The cake and eat it undertones have been present in British politics and, to some extent, the population's priorities for a long time and, whatever your views on whether people should be so hung up on immigration, a lot of people are. And it isn't certain at all that they would be unhappy to take an economic hit in order to win controls on immigration. Again, whether or not you feel that is foolish, it is a dominant theme and one relatively popular with both Labour and Tory voters. Of course how much of a hit, for how long and whether they actually believe the "project fear" stories about how bad the economy could get will influence how much they are willing to favour immigration controls as the main priority.

smallfox2002 Fri 14-Oct-16 11:47:58

Wasn't there a survey about how few people were prepared to give up single market access to control immigration?

tiggytape Fri 14-Oct-16 12:20:48

I think it depends how it is worded small. The surveys I saw said 75% of people favour reduced immigration (and that was consistent over quite a few polls) and, for 56% of people, immigration is their number one issue (but it is true that many surveys split economic and immigration concerns into more than one category and therefore it isn't always a clear distinction as to what people care about most).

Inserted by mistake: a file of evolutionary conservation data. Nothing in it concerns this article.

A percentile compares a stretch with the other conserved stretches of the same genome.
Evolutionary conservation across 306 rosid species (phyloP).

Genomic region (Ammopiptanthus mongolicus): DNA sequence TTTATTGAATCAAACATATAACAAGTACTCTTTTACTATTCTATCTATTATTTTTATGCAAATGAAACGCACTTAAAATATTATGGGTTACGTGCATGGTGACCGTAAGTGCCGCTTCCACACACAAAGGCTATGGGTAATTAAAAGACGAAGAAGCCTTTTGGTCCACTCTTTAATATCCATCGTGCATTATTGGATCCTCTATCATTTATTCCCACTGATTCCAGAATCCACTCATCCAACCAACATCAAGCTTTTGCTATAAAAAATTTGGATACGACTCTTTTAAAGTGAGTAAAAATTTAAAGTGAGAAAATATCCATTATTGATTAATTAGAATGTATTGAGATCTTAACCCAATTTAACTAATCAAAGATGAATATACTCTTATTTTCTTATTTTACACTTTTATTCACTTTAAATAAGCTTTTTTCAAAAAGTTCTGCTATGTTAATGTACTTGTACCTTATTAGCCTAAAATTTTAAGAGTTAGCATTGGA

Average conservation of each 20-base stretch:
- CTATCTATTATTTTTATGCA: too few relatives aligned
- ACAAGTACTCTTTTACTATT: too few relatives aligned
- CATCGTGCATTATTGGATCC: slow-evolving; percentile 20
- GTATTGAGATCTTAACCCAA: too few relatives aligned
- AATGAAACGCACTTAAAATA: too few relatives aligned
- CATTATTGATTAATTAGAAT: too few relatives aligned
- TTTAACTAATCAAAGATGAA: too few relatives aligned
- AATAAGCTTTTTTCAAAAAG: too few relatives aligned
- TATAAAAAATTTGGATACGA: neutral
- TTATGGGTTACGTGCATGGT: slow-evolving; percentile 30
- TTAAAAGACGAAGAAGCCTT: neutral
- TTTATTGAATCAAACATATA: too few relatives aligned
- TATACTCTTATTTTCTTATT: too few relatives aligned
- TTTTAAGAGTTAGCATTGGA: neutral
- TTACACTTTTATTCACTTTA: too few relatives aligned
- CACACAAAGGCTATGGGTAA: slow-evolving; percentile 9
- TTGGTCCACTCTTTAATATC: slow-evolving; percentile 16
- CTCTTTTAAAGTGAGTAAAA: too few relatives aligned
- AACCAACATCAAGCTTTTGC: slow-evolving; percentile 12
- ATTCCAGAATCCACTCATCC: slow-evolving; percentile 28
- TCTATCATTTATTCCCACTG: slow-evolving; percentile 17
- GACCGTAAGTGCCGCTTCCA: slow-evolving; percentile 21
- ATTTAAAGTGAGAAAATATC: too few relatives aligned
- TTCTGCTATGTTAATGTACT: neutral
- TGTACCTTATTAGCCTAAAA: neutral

I think the point is more that, some (many even) of those who want reduced immigration don't believe the economic impact will be as severe as predicted so don't see the need to prioritise economic protections - whereas they do see the need to stand firm on the freedom of movement issue.

For example a lot of people simply don't believe the EU will slap tariffs on cars assembled in the UK because we'd retaliate and slap tariffs on theirs. Or they believe that the EU is bluffing and will compromise (eg will allow access to the single market as long as we only restrict freedom of movement via the use of work permits or similar). Or they believe the banking sector is so securely ensconced in London that it wouldn't actually move no matter what noises some in the sector make. Or they genuinely believe we'll be fine outside the single market and will broker global deals as well.